Remembering Reagan from California's suburbs
PORTLAND, ORE. — If any historian ever asks for my personal recollections of the Reagan Era, I'm going to say, "Which one?" There's no doubt that Ronald Reagan's presidency had a tremendous impact on millions of Americans. But before his election to the nation's highest office, Mr. Reagan was governor of California during a period of widespread cultural and political changes that were surprising, often disturbing, and absolutely unforgettable.
I grew up in Palo Alto, Calif., and characterize the 1964-76 period as the tipping point of the 20th century. It felt as if we were the epicenter of student protests, rock music, the sexual revolution, and other significant social tremors rumbling across the country. And every election produced a new slate of big-name candidates.
In 1964, while Lyndon Johnson was crushing Barry Goldwater in the presidential race, the California GOP scored a victory when former actor George Murphy won a US Senate seat. The race generated lots of national media coverage because Mr. Murphy's opponent was former JFK press secretary Pierre Salinger.
The conservative momentum continued in 1966, when Reagan defeated two-term incumbent Edmund G. "Pat" Brown, an event that brightened the mood of our family considerably. My mother, a staunch Republican, disliked Governor Brown intensely. His political ally, Jesse Unruh, speaker of the California Assembly, was referred to sarcastically in my home as "Big Daddy."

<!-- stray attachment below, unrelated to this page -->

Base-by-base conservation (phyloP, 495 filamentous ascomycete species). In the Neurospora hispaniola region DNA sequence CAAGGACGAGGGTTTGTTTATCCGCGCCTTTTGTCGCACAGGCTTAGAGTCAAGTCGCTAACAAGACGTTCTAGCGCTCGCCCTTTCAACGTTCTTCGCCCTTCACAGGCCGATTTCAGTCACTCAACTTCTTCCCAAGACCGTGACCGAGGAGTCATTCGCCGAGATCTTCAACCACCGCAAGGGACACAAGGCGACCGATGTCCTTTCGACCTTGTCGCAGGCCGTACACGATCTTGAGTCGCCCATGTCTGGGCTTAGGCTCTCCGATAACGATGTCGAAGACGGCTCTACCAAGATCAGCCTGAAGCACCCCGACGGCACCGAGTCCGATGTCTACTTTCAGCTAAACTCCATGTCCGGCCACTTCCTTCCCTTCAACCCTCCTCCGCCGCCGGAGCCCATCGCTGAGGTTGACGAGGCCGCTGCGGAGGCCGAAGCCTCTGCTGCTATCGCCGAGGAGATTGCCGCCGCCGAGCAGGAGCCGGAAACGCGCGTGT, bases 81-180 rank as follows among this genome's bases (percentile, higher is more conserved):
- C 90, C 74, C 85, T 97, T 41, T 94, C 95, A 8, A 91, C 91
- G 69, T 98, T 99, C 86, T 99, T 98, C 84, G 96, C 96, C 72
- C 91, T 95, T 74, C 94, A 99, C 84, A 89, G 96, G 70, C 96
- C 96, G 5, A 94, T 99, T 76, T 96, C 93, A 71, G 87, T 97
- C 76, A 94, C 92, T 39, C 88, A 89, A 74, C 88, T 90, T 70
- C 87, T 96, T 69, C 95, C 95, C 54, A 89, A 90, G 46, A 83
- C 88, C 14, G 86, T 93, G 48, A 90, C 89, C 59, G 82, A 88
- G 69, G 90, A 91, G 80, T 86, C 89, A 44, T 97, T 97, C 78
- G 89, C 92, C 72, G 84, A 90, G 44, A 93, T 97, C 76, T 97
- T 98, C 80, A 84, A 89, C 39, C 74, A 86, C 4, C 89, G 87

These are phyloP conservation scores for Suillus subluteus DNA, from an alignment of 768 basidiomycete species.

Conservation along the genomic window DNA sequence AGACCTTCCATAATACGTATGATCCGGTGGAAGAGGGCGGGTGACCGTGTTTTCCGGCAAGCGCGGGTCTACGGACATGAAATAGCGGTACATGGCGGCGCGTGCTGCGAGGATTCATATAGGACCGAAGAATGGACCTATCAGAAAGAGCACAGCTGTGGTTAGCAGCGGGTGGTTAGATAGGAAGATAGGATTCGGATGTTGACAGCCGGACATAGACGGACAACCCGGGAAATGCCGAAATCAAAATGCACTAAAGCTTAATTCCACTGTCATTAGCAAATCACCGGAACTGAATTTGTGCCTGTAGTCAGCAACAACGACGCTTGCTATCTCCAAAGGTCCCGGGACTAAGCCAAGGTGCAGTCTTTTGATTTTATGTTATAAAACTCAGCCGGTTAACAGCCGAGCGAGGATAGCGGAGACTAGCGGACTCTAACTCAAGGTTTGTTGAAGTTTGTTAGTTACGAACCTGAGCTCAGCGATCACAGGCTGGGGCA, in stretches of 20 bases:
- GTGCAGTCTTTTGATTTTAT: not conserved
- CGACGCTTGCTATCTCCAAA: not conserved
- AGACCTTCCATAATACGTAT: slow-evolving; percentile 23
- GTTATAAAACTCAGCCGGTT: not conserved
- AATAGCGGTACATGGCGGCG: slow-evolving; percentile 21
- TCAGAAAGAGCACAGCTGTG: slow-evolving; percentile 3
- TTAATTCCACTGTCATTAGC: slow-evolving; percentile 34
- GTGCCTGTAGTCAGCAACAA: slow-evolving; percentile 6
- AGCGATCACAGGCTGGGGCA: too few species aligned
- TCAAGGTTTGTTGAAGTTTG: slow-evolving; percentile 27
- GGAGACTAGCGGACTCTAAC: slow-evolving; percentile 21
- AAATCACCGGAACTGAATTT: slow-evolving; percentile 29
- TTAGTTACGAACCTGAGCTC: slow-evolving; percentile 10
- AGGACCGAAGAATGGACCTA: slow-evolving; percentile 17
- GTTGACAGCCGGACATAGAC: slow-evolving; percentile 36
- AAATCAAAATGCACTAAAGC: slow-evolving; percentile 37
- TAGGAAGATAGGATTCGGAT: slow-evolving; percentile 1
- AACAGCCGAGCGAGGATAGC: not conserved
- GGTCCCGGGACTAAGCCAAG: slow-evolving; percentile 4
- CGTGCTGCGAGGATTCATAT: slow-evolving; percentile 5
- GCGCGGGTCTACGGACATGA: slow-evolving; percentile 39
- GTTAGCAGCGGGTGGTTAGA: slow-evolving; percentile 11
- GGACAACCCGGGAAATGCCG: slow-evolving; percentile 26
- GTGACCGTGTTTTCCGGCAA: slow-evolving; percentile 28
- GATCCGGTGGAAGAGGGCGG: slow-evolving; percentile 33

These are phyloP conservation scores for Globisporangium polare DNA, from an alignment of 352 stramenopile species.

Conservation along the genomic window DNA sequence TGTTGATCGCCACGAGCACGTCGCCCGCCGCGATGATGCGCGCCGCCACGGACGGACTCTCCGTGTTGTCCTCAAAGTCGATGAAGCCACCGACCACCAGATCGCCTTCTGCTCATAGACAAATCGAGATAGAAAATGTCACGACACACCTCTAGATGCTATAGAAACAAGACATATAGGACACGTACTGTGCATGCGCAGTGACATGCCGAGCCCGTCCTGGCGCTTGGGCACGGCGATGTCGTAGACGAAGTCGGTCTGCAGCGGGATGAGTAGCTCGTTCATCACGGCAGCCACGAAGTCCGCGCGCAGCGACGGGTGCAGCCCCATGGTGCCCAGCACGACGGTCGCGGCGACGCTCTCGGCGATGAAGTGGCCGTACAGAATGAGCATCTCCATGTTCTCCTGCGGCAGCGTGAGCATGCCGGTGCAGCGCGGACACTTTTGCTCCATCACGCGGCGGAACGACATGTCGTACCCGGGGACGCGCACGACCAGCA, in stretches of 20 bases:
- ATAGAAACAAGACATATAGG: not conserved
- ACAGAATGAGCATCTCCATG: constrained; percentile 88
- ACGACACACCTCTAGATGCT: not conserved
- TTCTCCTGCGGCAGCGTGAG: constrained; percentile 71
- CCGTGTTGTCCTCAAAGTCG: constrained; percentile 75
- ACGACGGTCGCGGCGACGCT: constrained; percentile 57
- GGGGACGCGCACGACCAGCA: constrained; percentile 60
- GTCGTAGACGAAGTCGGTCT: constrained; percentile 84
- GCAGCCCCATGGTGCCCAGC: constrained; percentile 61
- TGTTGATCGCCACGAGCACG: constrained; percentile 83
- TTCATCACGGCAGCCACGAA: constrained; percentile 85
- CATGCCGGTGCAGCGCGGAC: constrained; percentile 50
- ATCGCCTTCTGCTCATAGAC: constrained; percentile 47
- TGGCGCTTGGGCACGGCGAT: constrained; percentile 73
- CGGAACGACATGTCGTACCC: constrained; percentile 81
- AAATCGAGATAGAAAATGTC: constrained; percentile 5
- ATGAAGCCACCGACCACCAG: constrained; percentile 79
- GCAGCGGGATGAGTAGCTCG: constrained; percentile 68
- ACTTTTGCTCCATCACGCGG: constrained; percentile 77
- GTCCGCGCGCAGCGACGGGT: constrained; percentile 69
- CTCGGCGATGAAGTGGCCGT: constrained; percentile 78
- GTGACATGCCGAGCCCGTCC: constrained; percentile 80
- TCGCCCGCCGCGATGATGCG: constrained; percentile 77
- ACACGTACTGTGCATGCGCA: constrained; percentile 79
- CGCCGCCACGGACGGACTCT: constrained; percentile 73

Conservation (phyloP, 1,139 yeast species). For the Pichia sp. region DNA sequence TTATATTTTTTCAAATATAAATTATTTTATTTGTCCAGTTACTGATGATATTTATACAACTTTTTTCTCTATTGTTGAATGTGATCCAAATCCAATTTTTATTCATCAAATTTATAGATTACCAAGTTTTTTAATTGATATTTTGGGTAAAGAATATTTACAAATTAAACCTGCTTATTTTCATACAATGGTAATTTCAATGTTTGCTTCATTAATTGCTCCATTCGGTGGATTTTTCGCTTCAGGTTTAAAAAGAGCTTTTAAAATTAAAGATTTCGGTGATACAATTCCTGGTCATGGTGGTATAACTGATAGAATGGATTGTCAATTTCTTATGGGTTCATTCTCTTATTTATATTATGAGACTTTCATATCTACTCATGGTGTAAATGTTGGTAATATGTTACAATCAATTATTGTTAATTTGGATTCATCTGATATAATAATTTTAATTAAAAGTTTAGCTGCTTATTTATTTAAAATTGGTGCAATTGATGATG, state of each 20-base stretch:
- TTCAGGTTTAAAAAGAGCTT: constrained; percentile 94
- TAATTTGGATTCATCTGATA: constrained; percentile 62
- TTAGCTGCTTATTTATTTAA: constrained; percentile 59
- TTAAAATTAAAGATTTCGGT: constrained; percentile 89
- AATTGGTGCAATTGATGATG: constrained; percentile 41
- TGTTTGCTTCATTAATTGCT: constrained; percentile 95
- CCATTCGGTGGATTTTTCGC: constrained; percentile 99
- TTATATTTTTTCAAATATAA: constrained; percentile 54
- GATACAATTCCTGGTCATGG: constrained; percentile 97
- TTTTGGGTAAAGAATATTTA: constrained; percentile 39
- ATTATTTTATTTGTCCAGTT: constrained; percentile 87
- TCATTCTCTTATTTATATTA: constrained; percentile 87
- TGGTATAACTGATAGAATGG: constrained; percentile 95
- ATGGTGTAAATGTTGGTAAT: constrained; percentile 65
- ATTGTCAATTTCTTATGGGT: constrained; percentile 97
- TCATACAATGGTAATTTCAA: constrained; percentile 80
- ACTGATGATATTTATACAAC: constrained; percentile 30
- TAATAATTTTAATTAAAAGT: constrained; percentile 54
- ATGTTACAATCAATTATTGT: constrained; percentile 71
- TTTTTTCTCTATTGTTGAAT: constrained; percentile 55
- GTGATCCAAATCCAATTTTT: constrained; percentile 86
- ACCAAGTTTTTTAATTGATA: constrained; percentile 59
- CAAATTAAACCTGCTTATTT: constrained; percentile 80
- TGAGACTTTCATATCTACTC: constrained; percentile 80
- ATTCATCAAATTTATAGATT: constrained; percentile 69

In 1968, with the country rocked by massive antiwar demonstrations and the assassinations of Martin Luther King and Robert Kennedy, political winds in the Golden State were blowing in all directions. Sen. Thomas Kuchel, a moderate Republican, was beaten in the primary by Max Rafferty, a conservative and often controversial state superintendent of public instruction. My mother was not pleased. Tom Kuchel was a personal friend; they'd been classmates at the University of Southern California in the early 1930s. Statewide, the political momentum seemed to be shifting. Mr. Rafferty lost the general election to Democrat Alan Cranston. Although Governor Reagan easily defeated Mr. Unruh in 1970 for a second term, George Murphy lost his Senate seat that year to John Tunney, the son of heavyweight boxing champ Gene Tunney.
Four years later, history came full circle and Californians elected Governor Brown's son Jerry to succeed Reagan. It was an amazing contrast. Jerry Brown was not a cheery optimist about politics or economics. He had a more austere outlook, told citizens to limit their expectations, and opted to live in an apartment instead of the governor's mansion. In 1976, both men made serious bids for the presidential nomination and won several state primaries. Just think: instead of Ford vs. Carter, the race might have been Reagan vs. Brown. I can't predict who would have won.
What I do know is that it'll be nearly impossible to duplicate the political energy and intensity of the Reagan decade in California. And if anyone ever decides to trot out that well-worn phrase, "May you live in interesting times," my immediate reply will be, "You're too late. I already did!"